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Intel Core 2 Duo E7200 – The New Budget Superstar?
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by Rob Williams on April 21, 2008 in Intel Processors

At 2.53GHz and $133 USD, the E7200 promises to become the new Dual-Core budget superstar. After taking a hard look at the upcoming offering, we would have to readily agree. Overclocking only sweetens the deal further, with 3.0GHz on stock voltages being more than possible. We have a winner!

Multi-Media: Cinebench, POV-Ray


Cinebench R10

Like 3DS Max, Cinema 4D is another popular cross-platform 3D graphics application that’s used by new users and experts alike. Its creators, Maxon, are well aware that their users are interested in huge computers to speed up rendering times, which is one reason why they released Cinebench to the public.

Cinebench R10 is based on the Cinema 4D engine and the test consists of rendering a high-resolution model of a motorcycle and gives a score at the end. Like most other 3D applications on the market, Cinebench will take advantage of as many cores as you can throw at it.

Though SSE4 is not used here, Cinebench is another example of where 45nm benefits can be seen. Like our earlier 3DS Max test, the E7200 outperformed the faster E6750 thanks to the processor’s added benefits. Most likely it’s the extra L2 cache to thank.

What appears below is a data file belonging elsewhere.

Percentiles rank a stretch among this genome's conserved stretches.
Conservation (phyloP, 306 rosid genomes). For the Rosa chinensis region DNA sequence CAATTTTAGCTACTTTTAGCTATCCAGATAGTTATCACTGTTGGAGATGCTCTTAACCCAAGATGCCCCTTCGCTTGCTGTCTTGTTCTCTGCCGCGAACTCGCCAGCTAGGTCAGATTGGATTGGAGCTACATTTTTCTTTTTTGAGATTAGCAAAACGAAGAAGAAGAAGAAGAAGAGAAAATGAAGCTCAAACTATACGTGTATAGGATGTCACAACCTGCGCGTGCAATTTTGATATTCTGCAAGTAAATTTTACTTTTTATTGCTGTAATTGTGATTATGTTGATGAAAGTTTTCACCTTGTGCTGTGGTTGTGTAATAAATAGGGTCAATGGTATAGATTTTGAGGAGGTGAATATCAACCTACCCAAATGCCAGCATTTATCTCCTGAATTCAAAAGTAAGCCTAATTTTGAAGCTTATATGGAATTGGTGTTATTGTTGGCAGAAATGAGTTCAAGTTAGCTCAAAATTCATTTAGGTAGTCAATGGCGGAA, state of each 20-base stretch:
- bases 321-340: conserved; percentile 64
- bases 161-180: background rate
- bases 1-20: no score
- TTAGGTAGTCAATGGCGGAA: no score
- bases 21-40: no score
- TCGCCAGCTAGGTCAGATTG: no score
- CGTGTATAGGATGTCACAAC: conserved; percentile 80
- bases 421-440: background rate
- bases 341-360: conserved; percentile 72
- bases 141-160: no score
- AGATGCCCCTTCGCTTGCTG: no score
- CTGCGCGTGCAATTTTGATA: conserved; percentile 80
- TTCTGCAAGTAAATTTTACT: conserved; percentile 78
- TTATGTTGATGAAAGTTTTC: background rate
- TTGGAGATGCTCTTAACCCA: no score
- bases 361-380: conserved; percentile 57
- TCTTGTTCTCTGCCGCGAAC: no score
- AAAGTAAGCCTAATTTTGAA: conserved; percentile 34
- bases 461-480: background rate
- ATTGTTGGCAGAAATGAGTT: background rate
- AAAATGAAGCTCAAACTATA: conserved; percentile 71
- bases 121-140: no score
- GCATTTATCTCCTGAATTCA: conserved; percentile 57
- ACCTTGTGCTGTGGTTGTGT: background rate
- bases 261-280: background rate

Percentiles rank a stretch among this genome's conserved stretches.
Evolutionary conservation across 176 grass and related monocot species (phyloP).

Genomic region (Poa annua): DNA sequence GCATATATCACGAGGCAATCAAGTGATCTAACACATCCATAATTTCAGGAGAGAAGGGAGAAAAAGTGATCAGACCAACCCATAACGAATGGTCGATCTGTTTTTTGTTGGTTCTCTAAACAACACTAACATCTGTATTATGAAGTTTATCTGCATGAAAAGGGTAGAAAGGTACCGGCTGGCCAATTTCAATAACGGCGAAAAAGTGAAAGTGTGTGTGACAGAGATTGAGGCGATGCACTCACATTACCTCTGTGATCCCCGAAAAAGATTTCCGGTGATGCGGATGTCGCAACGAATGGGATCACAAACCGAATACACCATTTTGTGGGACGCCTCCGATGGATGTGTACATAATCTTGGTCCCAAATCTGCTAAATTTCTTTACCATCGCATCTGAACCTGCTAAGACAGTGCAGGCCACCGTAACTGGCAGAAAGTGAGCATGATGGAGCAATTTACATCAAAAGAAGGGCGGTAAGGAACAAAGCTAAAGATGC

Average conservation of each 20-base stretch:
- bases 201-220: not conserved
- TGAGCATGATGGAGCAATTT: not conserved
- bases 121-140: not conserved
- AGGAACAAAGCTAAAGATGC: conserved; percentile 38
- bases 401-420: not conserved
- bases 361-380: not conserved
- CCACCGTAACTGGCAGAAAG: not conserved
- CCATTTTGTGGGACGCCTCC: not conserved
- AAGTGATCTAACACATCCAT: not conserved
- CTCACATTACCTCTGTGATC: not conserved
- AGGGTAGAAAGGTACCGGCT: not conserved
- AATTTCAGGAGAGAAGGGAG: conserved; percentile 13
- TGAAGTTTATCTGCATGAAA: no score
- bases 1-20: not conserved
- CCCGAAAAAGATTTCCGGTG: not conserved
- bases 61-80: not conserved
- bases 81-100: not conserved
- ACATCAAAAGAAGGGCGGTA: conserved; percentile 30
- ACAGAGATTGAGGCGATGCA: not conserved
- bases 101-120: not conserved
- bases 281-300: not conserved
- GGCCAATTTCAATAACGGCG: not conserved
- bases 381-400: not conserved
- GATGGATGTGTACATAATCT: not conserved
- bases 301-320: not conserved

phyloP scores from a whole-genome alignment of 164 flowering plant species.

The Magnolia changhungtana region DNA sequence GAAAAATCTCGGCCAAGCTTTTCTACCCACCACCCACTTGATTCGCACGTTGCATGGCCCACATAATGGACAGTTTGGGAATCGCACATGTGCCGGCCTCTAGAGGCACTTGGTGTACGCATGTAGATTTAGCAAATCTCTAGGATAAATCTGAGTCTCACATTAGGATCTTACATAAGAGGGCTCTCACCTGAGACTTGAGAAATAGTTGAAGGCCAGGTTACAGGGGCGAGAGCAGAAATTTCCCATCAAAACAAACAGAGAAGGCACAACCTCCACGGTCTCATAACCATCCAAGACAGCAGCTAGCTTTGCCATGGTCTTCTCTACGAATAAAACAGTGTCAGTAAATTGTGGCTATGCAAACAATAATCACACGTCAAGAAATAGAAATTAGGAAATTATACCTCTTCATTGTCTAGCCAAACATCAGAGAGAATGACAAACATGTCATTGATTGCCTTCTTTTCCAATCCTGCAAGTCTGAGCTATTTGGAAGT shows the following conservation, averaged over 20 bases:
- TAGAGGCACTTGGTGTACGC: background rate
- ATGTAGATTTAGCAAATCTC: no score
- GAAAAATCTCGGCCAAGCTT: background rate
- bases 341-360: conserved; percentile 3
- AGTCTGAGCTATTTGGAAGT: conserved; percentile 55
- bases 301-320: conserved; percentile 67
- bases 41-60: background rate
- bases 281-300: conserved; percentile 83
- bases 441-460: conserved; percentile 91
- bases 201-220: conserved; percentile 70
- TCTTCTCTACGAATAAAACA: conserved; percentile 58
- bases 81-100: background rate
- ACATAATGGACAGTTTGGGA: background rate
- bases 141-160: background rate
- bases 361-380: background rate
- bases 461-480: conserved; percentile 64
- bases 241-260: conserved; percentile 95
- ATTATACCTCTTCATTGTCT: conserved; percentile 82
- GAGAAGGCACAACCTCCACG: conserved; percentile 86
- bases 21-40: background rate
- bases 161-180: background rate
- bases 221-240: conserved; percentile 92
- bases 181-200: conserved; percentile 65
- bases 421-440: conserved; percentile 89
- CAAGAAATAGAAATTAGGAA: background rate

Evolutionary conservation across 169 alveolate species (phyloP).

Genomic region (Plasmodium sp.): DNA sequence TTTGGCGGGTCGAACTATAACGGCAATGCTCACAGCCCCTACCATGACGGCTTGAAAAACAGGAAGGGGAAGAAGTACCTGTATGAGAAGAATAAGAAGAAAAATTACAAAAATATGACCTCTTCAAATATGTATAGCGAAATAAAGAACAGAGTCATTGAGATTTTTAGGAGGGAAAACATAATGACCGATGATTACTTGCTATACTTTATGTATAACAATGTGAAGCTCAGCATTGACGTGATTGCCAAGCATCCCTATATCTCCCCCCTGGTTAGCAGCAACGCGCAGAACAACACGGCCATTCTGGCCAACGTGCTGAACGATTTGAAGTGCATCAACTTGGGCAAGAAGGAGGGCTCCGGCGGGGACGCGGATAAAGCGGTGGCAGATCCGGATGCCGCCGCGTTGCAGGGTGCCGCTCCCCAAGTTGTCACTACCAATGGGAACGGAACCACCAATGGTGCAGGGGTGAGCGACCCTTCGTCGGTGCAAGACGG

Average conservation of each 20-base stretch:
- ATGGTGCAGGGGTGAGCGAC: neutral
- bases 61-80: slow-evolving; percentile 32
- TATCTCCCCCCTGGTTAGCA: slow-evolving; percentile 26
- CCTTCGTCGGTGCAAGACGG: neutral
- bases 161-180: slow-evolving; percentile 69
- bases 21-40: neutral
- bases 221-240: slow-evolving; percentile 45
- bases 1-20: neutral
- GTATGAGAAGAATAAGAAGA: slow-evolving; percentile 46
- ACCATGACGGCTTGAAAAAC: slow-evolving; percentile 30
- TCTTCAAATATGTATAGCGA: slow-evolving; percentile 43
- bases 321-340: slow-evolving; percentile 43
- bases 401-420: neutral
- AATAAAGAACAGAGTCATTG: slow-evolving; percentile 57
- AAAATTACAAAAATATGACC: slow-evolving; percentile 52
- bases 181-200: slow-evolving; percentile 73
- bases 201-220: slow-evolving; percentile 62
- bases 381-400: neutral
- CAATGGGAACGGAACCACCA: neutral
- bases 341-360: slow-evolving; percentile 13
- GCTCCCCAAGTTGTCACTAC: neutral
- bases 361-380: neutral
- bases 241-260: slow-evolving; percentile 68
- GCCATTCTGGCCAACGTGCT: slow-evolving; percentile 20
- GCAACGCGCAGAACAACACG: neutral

POV-Ray 3.7

Similar to Cinebench, the “Persistence of Vision Ray Tracer” is as you’d expect, a ray tracing application that also happens to be cross-platform. It allows you to take your environment and models and apply a ray tracing algorithm, based on a script you either write yourself or borrow from others. It’s a free application and has become a standard in the ray tracing community and some of the results that can be seen are completely mind-blowing.

The official version of POV-Ray is 3.6, but the 3.7 beta unlocks the ability to take full advantage of a multi-core processor, which is why we use it in our testing. Applying ray tracing algorithms can be extremely system intensive, so this is one area where multi-core processors will be of true benefit.

For our test, we run the built-in benchmark, which delivers a simple score (Pixels-Per-Second) the the end. The higher, the better. If one score is twice another, it does literally mean it rendered twice as fast.

Taking a look at these results, it goes without saying that a Dual-Core is not the ideal choice. Doubling the cores almost doubles the results by 100%, so unless you have a lot of patience, Quad-Core is what’s going to deliver you the best results.